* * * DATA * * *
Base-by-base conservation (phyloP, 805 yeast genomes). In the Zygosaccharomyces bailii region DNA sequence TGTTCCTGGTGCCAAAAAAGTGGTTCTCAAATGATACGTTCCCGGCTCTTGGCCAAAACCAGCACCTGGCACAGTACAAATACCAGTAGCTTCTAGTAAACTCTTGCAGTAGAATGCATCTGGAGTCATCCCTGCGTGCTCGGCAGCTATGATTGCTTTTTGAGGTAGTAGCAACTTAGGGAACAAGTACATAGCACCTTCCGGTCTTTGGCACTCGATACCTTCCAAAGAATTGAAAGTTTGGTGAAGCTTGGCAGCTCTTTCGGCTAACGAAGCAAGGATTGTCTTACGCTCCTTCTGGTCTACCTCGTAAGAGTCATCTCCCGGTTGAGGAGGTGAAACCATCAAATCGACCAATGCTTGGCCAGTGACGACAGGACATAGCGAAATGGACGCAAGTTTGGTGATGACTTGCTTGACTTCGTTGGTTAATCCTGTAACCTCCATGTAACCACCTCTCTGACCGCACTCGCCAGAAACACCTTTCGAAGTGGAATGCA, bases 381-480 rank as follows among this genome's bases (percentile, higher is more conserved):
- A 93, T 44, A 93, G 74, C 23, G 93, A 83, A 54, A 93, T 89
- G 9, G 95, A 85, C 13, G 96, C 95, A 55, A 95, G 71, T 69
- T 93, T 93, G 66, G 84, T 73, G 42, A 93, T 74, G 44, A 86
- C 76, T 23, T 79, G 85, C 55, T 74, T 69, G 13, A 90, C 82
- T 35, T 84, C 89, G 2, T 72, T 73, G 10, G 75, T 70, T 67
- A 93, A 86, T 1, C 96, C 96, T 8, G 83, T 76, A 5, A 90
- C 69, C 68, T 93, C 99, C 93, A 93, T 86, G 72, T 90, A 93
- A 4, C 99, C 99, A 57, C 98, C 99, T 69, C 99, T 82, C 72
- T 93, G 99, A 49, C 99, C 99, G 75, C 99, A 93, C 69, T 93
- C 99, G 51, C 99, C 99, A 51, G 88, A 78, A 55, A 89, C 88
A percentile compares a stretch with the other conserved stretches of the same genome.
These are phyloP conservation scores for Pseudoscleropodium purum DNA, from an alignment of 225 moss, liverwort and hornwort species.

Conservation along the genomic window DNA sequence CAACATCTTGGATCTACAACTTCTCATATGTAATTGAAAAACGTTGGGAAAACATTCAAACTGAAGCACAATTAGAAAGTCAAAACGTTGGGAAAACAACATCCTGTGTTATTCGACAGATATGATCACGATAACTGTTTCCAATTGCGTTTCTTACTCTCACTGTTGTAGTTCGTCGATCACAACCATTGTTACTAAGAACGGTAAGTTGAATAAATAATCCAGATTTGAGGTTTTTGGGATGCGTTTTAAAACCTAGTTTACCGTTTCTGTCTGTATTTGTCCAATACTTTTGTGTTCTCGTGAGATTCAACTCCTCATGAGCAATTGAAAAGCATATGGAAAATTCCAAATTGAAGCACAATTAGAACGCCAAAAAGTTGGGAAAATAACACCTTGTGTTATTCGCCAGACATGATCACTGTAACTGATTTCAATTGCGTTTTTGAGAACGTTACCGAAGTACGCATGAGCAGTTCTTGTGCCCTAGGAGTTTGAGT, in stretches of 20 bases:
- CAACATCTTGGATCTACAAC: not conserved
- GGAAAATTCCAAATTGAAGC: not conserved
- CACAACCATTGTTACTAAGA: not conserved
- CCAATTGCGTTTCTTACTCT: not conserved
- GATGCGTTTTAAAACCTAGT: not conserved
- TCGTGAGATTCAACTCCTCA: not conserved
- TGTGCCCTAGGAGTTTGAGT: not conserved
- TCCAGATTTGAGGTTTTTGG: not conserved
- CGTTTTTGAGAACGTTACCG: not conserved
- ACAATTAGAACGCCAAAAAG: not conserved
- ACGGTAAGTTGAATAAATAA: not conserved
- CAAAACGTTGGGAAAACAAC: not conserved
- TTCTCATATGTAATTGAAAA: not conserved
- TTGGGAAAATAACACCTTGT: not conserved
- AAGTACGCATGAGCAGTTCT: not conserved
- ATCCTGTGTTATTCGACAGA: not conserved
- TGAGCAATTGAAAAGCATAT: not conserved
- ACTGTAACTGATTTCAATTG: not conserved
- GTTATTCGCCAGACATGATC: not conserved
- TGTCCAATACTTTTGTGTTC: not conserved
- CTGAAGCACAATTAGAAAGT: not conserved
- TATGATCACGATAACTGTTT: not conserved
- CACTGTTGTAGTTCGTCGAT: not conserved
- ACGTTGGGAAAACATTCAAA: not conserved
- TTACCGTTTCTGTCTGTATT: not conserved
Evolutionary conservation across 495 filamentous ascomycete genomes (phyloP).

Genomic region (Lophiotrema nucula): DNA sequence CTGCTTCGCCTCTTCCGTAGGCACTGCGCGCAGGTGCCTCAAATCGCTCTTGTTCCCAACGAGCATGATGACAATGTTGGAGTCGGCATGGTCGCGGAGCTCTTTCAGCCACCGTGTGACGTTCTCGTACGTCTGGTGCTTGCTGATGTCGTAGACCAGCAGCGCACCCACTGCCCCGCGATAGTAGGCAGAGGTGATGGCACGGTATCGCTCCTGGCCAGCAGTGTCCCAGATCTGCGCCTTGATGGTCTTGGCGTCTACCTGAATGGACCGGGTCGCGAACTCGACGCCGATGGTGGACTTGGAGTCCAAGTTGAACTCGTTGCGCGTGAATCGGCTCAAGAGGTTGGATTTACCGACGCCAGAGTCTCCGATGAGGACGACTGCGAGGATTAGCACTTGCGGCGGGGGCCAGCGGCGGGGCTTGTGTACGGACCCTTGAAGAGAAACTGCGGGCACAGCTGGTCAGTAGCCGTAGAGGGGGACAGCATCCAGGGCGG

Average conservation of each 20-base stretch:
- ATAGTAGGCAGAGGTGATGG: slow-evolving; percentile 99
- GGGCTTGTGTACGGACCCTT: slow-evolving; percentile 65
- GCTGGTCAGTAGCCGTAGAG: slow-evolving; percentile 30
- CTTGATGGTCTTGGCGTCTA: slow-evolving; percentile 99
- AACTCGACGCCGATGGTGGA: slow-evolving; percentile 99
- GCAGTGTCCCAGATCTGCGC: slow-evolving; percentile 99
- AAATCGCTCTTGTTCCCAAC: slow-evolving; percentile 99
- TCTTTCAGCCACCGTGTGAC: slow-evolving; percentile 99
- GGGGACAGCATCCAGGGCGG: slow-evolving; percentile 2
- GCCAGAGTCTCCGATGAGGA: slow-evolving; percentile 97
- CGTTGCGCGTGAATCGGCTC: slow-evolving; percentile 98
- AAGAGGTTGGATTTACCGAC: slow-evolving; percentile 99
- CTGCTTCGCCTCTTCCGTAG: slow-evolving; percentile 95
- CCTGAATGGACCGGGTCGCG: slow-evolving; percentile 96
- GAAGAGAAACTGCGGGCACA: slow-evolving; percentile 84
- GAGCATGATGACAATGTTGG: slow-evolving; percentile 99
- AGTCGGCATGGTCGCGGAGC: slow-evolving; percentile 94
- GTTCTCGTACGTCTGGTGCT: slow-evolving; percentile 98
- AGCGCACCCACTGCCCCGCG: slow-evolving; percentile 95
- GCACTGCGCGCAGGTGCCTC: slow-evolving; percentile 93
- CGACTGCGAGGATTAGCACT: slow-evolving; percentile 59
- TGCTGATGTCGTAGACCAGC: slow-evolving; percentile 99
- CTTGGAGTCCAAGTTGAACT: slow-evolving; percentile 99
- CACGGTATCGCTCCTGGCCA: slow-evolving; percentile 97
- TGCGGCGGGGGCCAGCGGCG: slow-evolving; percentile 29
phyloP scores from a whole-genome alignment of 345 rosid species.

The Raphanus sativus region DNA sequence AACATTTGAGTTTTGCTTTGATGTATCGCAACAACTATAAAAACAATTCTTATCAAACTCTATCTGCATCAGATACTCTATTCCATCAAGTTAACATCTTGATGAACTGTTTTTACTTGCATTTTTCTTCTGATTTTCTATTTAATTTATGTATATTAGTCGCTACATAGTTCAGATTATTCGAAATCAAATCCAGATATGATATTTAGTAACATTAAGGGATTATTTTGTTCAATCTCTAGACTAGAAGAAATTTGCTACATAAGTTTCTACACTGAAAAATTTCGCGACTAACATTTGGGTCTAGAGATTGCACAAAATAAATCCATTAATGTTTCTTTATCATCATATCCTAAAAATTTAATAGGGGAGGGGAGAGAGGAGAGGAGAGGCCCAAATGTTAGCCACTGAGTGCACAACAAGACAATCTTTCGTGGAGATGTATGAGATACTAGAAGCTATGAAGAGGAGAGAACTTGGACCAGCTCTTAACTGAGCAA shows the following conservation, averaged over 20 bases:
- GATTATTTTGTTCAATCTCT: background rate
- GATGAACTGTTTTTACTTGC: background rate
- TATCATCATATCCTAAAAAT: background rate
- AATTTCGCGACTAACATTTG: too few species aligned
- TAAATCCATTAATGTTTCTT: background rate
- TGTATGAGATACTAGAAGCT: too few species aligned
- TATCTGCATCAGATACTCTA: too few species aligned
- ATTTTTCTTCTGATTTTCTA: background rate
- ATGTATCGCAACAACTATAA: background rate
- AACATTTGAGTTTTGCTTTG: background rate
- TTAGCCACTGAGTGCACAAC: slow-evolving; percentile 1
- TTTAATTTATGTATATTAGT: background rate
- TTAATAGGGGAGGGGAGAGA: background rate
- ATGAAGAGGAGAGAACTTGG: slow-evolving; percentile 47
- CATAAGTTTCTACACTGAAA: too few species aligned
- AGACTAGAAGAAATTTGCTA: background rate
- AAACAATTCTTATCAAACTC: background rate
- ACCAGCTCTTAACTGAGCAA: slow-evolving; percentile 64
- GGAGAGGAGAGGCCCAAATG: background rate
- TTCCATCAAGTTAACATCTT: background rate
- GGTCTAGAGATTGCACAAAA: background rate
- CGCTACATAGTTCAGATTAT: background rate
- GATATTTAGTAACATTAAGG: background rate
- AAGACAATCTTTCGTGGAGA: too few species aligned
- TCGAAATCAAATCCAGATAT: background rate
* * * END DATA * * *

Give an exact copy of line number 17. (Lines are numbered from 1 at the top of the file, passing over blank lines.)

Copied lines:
- CACAACCATTGTTACTAAGA: not conserved